Many financial advisors recommend rebalancing a portfolio regularly.  The end of the year or the beginning of the new year is a convenient time for financial advisors to include a reminder about rebalancing.  There is no magic associated with annual rebalancing, but the change in the calendar does provide a convenient marker for financial advisors or investors who need a reminder. 

Rebalancing a portfolio is often presented as a way for an investor to reduce risk that may have developed as a result of differences in performance of different assets.  However, in fact,rebalancing does not necessarily reduce or increase the risk in a portfolio.  Whether it increases or decreases the risk depends upon what assets are being sold and what are being bought.  (Technically it depends upon the volatility of the assets being bought and being sold).  The real reason for rebalancing is to keep the risk-return profile stable at some level initially set to represent the investor’s risk tolerance. 

A previous posting entitled “Does AlgorithmicTrading Make Sense for Small Investors?” discussed the limitations on some of the assumptions associated with the approach when applied across asset classes.  Instability in the correlation matrix was one of the limitations mentioned.  So far, the phenomena discussed in “Markets in Motion” have not resulted in tail risk in this sense, at least not for US investors.  Consequently, for a US investor, rebalancing seems to have achieved the desired results so far in 2015.  For example, as stock prices declined, bond prices increased. (It is worth noting, however, that when one takes a global perspective, rebalancing has not worked for investors in every country).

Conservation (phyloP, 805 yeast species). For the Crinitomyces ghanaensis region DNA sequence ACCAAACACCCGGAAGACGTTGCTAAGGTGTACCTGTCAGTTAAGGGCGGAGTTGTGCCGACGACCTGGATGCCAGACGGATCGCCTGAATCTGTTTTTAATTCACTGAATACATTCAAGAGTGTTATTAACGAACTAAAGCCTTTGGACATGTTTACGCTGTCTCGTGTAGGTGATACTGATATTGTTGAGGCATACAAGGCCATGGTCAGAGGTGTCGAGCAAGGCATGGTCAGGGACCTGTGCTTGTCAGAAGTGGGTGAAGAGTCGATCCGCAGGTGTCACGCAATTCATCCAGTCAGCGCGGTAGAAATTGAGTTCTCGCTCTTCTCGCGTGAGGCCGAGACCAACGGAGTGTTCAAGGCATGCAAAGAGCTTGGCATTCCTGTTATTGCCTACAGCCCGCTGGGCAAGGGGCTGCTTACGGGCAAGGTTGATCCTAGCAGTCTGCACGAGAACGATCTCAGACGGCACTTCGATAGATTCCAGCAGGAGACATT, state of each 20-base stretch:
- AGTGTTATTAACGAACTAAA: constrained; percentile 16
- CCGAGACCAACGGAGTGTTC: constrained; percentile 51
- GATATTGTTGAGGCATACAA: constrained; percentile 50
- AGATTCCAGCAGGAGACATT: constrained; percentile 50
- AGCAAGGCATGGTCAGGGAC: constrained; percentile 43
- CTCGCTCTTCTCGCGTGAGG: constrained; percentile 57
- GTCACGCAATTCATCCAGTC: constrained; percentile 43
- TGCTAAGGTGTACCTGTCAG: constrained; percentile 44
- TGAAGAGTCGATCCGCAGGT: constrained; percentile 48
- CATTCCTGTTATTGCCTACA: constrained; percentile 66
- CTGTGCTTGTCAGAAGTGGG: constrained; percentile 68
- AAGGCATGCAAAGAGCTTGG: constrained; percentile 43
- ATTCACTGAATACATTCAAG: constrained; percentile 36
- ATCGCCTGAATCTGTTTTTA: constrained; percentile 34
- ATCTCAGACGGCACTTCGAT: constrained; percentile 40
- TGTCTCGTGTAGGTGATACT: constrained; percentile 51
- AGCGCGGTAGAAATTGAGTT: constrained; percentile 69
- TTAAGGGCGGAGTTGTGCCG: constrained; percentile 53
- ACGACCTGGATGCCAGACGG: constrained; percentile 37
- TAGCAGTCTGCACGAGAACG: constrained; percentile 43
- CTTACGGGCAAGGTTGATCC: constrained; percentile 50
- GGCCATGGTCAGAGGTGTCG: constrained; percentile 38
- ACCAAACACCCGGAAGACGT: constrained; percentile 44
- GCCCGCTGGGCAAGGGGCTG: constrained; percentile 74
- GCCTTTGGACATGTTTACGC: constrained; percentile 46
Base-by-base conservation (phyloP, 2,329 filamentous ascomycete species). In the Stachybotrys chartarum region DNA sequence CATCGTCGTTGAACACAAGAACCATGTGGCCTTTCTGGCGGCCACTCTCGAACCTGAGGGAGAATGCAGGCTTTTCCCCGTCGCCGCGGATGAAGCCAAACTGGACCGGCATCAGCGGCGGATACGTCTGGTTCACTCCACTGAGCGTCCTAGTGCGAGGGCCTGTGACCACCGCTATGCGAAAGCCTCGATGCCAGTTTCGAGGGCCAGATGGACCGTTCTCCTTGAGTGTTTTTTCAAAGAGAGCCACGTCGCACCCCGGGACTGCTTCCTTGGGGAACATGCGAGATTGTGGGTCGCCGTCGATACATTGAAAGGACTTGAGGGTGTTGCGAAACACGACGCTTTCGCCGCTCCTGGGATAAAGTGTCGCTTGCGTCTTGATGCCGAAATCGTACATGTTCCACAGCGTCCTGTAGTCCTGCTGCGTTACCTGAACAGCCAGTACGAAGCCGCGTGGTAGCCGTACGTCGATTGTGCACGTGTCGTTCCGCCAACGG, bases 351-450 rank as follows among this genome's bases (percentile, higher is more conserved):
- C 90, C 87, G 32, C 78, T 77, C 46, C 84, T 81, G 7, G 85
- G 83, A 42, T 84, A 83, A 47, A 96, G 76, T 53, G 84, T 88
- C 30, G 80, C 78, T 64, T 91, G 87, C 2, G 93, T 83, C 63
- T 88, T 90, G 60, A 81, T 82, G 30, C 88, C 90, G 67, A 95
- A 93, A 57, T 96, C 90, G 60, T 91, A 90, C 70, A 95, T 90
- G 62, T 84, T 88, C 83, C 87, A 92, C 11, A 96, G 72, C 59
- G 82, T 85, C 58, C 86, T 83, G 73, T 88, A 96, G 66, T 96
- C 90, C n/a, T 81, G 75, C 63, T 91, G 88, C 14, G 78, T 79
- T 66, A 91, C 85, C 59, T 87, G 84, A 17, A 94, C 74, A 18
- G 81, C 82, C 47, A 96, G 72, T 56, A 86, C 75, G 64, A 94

However, when examined closely, it can be seen that rebalancing appears to have achieved the desired objective, but that appearance is due to returns.  The point of "Markets in Motion" was that the phenomena being discussed, oil prices and exchange rates, have increased volatility of all assets.  The portfolio’s overall risk has changed if the change in the volatility of different asset classes is not uniform.  It seems naive to assume that the volatility of all asset classes is changed in the same way. 

In order to achieve a rebalancing that maintains the risk-return profile, one has to forecast not just how returns vary with fluctuations in oil prices and exchange rates, but also how volatilities of each individual asset class is changed.  In and of itself, the fluctuations in volatility may make any portfolio of financial assets more risky.  That is true if the fluctuations in oil prices and exchange rates increase the volatility of all asset classes.  It is also conceivable that it would reduce the risk. 

To illustrate using just using US stocks and bonds, in 2014 the returns on stocks and bonds can be represented as follows: the S&P (NYSEARCA:SPY) delivered 13.5%, a broad-based bond index (NYSEARCA:AGG) delivered 6%, long-term Treasuries (NYSEARCA:TLT) delivered 27.3%.  Thus, a portfolio of stocks, bonds and Treasuries would be rebalanced at the end of 2014 by selling Treasuries and increasing stocks and non-Treasury bond holdings.

One way to view that rebalancing is to believe that during 2014 the increase in the value of Treasuries reduced the risk in the portfolio to the point where rebalancing into stocks and bonds was needed in order to restore it to a given risk-return profile.  In other words, the rebalancing is needed to restore the risk that was eliminated in the portfolio by the increase in the weight of the Treasury component.  The alternative is to view the volatility associated with a higher returns to Treasuries as implying that they are more risky than they were going into 2014.  In this view, Treasuries are now viewed as an asset with greater risk than they had at the beginning of 2014.  Selling the Treasury reduces the risk because Treasuries have become more risky assets.